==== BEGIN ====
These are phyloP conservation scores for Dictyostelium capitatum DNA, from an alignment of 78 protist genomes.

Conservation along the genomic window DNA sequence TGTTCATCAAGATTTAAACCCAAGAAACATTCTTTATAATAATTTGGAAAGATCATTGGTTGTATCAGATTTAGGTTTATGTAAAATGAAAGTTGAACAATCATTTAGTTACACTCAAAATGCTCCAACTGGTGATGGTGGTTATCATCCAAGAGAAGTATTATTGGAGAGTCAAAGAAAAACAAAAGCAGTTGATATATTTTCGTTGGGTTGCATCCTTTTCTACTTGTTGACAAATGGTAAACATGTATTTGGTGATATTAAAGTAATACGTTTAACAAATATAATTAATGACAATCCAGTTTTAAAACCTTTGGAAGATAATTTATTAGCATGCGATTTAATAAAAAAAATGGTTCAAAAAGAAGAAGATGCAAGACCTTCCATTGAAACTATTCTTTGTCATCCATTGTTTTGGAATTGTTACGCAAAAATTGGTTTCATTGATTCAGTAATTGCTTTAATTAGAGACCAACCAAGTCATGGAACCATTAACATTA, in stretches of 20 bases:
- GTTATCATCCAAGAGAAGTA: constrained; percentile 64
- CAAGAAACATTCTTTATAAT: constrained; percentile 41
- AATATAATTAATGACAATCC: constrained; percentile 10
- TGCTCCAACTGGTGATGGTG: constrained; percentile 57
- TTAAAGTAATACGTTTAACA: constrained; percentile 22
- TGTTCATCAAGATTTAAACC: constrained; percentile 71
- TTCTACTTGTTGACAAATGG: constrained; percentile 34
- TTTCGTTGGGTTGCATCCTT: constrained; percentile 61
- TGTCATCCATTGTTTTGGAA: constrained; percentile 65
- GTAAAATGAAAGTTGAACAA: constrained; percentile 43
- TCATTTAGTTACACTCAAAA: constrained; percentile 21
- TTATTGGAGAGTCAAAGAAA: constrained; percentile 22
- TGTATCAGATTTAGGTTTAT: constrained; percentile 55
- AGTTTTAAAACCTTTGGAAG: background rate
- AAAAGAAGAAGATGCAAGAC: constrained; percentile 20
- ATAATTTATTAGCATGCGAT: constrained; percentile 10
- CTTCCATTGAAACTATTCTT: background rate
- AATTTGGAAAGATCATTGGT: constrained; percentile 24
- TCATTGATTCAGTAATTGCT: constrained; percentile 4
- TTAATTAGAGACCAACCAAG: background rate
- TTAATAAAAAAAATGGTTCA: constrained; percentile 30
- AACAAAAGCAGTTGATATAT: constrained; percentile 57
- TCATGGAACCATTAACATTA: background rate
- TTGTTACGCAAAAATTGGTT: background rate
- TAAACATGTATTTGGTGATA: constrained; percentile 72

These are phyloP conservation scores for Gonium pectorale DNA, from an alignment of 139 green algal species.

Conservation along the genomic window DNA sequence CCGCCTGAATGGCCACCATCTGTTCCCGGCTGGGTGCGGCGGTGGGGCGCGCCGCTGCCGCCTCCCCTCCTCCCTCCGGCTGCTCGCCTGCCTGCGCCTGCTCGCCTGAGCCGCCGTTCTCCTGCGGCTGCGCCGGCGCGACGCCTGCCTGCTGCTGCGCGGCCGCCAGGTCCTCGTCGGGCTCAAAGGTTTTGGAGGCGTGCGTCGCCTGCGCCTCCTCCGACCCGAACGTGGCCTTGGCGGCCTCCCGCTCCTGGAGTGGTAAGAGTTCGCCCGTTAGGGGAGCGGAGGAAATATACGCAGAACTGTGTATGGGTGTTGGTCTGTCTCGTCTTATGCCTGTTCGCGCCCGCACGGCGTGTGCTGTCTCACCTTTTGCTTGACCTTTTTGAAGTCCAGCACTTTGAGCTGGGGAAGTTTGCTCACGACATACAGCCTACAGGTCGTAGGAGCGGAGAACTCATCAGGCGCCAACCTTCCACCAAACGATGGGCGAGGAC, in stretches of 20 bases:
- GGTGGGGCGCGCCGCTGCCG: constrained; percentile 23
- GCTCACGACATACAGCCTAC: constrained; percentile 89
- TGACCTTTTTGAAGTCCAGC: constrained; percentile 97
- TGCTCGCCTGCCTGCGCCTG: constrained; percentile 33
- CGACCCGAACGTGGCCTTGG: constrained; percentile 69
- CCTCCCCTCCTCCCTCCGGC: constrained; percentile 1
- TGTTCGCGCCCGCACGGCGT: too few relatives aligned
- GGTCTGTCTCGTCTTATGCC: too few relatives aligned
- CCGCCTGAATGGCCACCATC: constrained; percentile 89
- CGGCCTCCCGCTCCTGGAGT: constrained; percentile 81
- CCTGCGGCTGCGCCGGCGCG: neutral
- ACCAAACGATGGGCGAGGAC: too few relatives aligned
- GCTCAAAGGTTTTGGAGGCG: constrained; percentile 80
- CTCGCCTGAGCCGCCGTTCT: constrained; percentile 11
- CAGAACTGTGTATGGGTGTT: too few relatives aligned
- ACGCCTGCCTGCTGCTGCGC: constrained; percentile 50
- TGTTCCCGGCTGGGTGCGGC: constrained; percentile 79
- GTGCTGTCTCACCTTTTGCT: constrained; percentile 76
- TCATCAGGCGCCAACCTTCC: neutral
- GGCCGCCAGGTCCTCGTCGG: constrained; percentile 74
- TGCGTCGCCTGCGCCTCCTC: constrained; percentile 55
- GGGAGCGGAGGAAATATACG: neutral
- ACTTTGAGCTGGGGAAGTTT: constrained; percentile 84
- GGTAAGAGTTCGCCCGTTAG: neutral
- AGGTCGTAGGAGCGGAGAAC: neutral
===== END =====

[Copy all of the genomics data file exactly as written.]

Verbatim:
These are phyloP conservation scores for Dictyostelium capitatum DNA, from an alignment of 78 protist genomes.

Conservation along the genomic window DNA sequence TGTTCATCAAGATTTAAACCCAAGAAACATTCTTTATAATAATTTGGAAAGATCATTGGTTGTATCAGATTTAGGTTTATGTAAAATGAAAGTTGAACAATCATTTAGTTACACTCAAAATGCTCCAACTGGTGATGGTGGTTATCATCCAAGAGAAGTATTATTGGAGAGTCAAAGAAAAACAAAAGCAGTTGATATATTTTCGTTGGGTTGCATCCTTTTCTACTTGTTGACAAATGGTAAACATGTATTTGGTGATATTAAAGTAATACGTTTAACAAATATAATTAATGACAATCCAGTTTTAAAACCTTTGGAAGATAATTTATTAGCATGCGATTTAATAAAAAAAATGGTTCAAAAAGAAGAAGATGCAAGACCTTCCATTGAAACTATTCTTTGTCATCCATTGTTTTGGAATTGTTACGCAAAAATTGGTTTCATTGATTCAGTAATTGCTTTAATTAGAGACCAACCAAGTCATGGAACCATTAACATTA, in stretches of 20 bases:
- GTTATCATCCAAGAGAAGTA: constrained; percentile 64
- CAAGAAACATTCTTTATAAT: constrained; percentile 41
- AATATAATTAATGACAATCC: constrained; percentile 10
- TGCTCCAACTGGTGATGGTG: constrained; percentile 57
- TTAAAGTAATACGTTTAACA: constrained; percentile 22
- TGTTCATCAAGATTTAAACC: constrained; percentile 71
- TTCTACTTGTTGACAAATGG: constrained; percentile 34
- TTTCGTTGGGTTGCATCCTT: constrained; percentile 61
- TGTCATCCATTGTTTTGGAA: constrained; percentile 65
- GTAAAATGAAAGTTGAACAA: constrained; percentile 43
- TCATTTAGTTACACTCAAAA: constrained; percentile 21
- TTATTGGAGAGTCAAAGAAA: constrained; percentile 22
- TGTATCAGATTTAGGTTTAT: constrained; percentile 55
- AGTTTTAAAACCTTTGGAAG: background rate
- AAAAGAAGAAGATGCAAGAC: constrained; percentile 20
- ATAATTTATTAGCATGCGAT: constrained; percentile 10
- CTTCCATTGAAACTATTCTT: background rate
- AATTTGGAAAGATCATTGGT: constrained; percentile 24
- TCATTGATTCAGTAATTGCT: constrained; percentile 4
- TTAATTAGAGACCAACCAAG: background rate
- TTAATAAAAAAAATGGTTCA: constrained; percentile 30
- AACAAAAGCAGTTGATATAT: constrained; percentile 57
- TCATGGAACCATTAACATTA: background rate
- TTGTTACGCAAAAATTGGTT: background rate
- TAAACATGTATTTGGTGATA: constrained; percentile 72

These are phyloP conservation scores for Gonium pectorale DNA, from an alignment of 139 green algal species.

Conservation along the genomic window DNA sequence CCGCCTGAATGGCCACCATCTGTTCCCGGCTGGGTGCGGCGGTGGGGCGCGCCGCTGCCGCCTCCCCTCCTCCCTCCGGCTGCTCGCCTGCCTGCGCCTGCTCGCCTGAGCCGCCGTTCTCCTGCGGCTGCGCCGGCGCGACGCCTGCCTGCTGCTGCGCGGCCGCCAGGTCCTCGTCGGGCTCAAAGGTTTTGGAGGCGTGCGTCGCCTGCGCCTCCTCCGACCCGAACGTGGCCTTGGCGGCCTCCCGCTCCTGGAGTGGTAAGAGTTCGCCCGTTAGGGGAGCGGAGGAAATATACGCAGAACTGTGTATGGGTGTTGGTCTGTCTCGTCTTATGCCTGTTCGCGCCCGCACGGCGTGTGCTGTCTCACCTTTTGCTTGACCTTTTTGAAGTCCAGCACTTTGAGCTGGGGAAGTTTGCTCACGACATACAGCCTACAGGTCGTAGGAGCGGAGAACTCATCAGGCGCCAACCTTCCACCAAACGATGGGCGAGGAC, in stretches of 20 bases:
- GGTGGGGCGCGCCGCTGCCG: constrained; percentile 23
- GCTCACGACATACAGCCTAC: constrained; percentile 89
- TGACCTTTTTGAAGTCCAGC: constrained; percentile 97
- TGCTCGCCTGCCTGCGCCTG: constrained; percentile 33
- CGACCCGAACGTGGCCTTGG: constrained; percentile 69
- CCTCCCCTCCTCCCTCCGGC: constrained; percentile 1
- TGTTCGCGCCCGCACGGCGT: too few relatives aligned
- GGTCTGTCTCGTCTTATGCC: too few relatives aligned
- CCGCCTGAATGGCCACCATC: constrained; percentile 89
- CGGCCTCCCGCTCCTGGAGT: constrained; percentile 81
- CCTGCGGCTGCGCCGGCGCG: neutral
- ACCAAACGATGGGCGAGGAC: too few relatives aligned
- GCTCAAAGGTTTTGGAGGCG: constrained; percentile 80
- CTCGCCTGAGCCGCCGTTCT: constrained; percentile 11
- CAGAACTGTGTATGGGTGTT: too few relatives aligned
- ACGCCTGCCTGCTGCTGCGC: constrained; percentile 50
- TGTTCCCGGCTGGGTGCGGC: constrained; percentile 79
- GTGCTGTCTCACCTTTTGCT: constrained; percentile 76
- TCATCAGGCGCCAACCTTCC: neutral
- GGCCGCCAGGTCCTCGTCGG: constrained; percentile 74
- TGCGTCGCCTGCGCCTCCTC: constrained; percentile 55
- GGGAGCGGAGGAAATATACG: neutral
- ACTTTGAGCTGGGGAAGTTT: constrained; percentile 84
- GGTAAGAGTTCGCCCGTTAG: neutral
- AGGTCGTAGGAGCGGAGAAC: neutral